Medical education in 2020: How we got here, where we’re headed

Timothy M. Smith , Contributing News Writer

More than a century ago, medical education in the U.S. was plagued by lax admission standards, unscientific protocols and shallow curricula. Several catalyzing events standardized American medical education, grounding it in protocols of scientific research and greatly boosting physician quality. A webinar explores the role of the AMA in these movements and outlines how the medical education system can further transform its approach to the betterment of public health.

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The webinar, “The AMA and medical education: How did we get here, and where are we going?,” was produced by the AMA Accelerating Change in Medical Education initiative and featured speakers from the AMA’s senior medical education staff.

One of the earliest milestones in the improvement of U.S. medical education was, in fact, the founding of the AMA, in 1847, with the goals of setting standards for ethics and medical education. Later, in 1904, the AMA established its Council on Medical Education, which began rating medical schools as a way to measure quality. One of its first outputs was a survey of 160 medical schools, which found only about half deserved an “acceptable” rating. Dozens later went out of business.

The council also played a key role in Abraham Flexner’s landmark 1910 report, Medical Education in the United States and Canada, which found huge variations in curricula and served as a wakeup call to the medical profession to standardize its education processes. By 1915, the standards advocated by the AMA Council on Medical Education had largely been adopted.

For the next hundred years or so, however—despite changing demographics, economics and technology—the curriculum and culture of medical education changed little. In 2013, in an effort to stimulate innovation, the AMA created the Accelerating Change in Medical Education initiative, which, over the next seven years, made $30 million in grants to 32 medical schools to jumpstart curricular and process changes and disseminate ideas. Thirty-seven schools now take part in the effort.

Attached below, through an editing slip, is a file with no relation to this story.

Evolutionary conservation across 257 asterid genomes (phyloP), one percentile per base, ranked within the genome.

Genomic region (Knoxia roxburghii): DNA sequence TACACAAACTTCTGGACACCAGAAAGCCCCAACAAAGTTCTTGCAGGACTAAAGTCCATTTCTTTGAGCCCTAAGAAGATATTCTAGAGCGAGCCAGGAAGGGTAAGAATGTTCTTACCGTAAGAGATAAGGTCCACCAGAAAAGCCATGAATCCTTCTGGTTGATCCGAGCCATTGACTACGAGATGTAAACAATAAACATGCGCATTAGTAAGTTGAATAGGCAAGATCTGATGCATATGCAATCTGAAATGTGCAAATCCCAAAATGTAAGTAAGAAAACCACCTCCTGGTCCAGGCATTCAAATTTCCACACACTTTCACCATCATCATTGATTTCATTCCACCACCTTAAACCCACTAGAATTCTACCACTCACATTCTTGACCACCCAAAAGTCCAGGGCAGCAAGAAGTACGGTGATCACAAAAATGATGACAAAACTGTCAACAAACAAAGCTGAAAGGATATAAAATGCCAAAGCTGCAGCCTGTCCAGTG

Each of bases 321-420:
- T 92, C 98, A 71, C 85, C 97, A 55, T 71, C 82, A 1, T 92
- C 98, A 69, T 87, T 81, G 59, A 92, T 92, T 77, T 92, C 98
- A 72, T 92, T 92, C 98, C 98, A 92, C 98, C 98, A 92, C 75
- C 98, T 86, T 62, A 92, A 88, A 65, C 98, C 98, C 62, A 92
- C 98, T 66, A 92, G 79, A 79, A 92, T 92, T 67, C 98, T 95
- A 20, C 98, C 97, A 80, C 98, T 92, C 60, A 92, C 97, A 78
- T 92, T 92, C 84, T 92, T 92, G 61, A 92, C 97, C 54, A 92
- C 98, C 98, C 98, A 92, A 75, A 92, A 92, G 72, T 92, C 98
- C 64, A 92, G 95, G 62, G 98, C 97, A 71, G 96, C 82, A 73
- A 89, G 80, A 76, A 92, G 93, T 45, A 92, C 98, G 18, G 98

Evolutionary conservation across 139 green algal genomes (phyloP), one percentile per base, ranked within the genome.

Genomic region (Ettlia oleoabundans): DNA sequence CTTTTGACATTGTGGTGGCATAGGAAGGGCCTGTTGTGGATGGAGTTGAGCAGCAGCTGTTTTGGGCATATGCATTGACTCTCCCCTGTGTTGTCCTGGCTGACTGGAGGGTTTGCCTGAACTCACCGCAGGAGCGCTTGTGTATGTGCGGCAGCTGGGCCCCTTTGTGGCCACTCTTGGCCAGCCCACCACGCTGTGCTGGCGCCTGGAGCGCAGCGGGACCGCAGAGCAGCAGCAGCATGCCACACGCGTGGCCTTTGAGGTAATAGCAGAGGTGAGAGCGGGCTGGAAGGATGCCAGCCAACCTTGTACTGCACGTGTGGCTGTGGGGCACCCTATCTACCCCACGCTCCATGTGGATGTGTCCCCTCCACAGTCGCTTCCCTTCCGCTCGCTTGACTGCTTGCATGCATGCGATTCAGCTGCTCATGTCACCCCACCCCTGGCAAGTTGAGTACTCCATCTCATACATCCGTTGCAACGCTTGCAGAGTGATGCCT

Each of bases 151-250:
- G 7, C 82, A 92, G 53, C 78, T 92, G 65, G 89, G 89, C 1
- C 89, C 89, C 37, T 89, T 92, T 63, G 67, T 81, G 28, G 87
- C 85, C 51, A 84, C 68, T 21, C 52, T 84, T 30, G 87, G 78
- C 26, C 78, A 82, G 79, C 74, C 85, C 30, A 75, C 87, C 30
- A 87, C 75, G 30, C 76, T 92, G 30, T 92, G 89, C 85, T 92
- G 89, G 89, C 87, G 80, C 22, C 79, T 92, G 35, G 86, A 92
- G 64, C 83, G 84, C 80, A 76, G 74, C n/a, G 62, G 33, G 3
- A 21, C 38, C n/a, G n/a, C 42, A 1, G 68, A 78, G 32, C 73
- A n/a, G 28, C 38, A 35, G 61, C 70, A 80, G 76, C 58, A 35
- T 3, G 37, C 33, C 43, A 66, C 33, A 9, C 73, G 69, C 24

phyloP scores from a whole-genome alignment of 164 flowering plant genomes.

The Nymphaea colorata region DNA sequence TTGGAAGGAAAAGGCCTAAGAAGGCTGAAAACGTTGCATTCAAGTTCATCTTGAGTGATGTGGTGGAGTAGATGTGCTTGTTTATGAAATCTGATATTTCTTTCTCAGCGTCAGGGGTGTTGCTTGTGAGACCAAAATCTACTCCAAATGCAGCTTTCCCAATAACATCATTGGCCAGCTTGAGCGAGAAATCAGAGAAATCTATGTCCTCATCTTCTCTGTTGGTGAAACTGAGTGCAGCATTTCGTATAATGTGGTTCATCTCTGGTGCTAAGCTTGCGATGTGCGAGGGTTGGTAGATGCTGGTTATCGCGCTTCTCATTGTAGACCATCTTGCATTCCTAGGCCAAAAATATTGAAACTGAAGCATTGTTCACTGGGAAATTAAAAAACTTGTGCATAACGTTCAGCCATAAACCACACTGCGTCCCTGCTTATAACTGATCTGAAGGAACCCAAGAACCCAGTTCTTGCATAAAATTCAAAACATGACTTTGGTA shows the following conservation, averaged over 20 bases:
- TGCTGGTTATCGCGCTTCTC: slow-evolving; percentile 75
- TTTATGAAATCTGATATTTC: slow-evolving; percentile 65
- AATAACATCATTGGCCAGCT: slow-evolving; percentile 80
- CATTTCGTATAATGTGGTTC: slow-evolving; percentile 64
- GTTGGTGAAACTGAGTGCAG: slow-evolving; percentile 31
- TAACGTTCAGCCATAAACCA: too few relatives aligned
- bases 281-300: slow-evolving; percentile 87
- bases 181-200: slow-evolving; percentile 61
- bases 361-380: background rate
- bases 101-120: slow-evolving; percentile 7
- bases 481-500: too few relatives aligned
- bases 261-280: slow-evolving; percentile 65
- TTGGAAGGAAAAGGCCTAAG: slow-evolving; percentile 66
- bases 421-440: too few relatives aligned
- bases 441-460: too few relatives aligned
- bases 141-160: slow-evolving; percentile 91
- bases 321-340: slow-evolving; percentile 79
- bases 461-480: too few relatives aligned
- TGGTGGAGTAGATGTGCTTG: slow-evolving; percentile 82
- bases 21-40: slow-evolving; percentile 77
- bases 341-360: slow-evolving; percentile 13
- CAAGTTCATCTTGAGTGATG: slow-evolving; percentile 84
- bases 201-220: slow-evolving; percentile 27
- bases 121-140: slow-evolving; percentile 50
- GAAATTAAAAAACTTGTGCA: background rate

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In 2019, the AMA launched its Reimagining Residency initiative, which has provided $15 million in five-year grants to eight projects to address the lack of continuity between medical school and residency, close gaps in preparation for residency and practice, and find new ways to support well-being for trainees.

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The presenters noted several areas in which educators, students and other stakeholders should expect the AMA to continue driving change in medical education:

Diversity of trainees. Health outcomes in underserved communities are improved when physicians are more representative of populations who live there. The AMA has numerous member groups that provide opportunities for members to influence policymaking, including the AMA Medical Student Section, the AMA Minority Affairs Section, the AMA Women Physicians Section and the AMA Advisory Committee on LGBTQ Issues.

Best practices in health systems science. Drawing on the AMA Health Systems Science textbook, medical schools across the U.S. have begun implementing this “third pillar” of medical education. A second edition will be published later this year. The AMA Health Systems Science Academy provides faculty, research and curriculum development resources.

Policy changes to support systemwide change. The recent change of the United States Medical Licensing Examination Step 1 exam from a three-digit score to pass-fail grading is one example of successful national efforts.

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Coaching. The Accelerating Change in Medical Education Consortium has released It Takes Two: A Guide to Being a Good Coachee, a handbook focusing on what learners need to know to get the most out of a coaching relationship, as well as a corresponding text, Coaching in Medical Education: A Faculty Handbook, which provides a coaching framework and other tools for educators.

Lifelong learning. A new handbook from the AMA, Master Adaptive Learner, is an instructor-focused guide highlighting models for training future physicians to develop adaptive skills and utilize them throughout their careers.

Slides and an audio recording of the webinar are available in the “Resources” section of the AMA Accelerating Change in Medical Education digital community (registration required).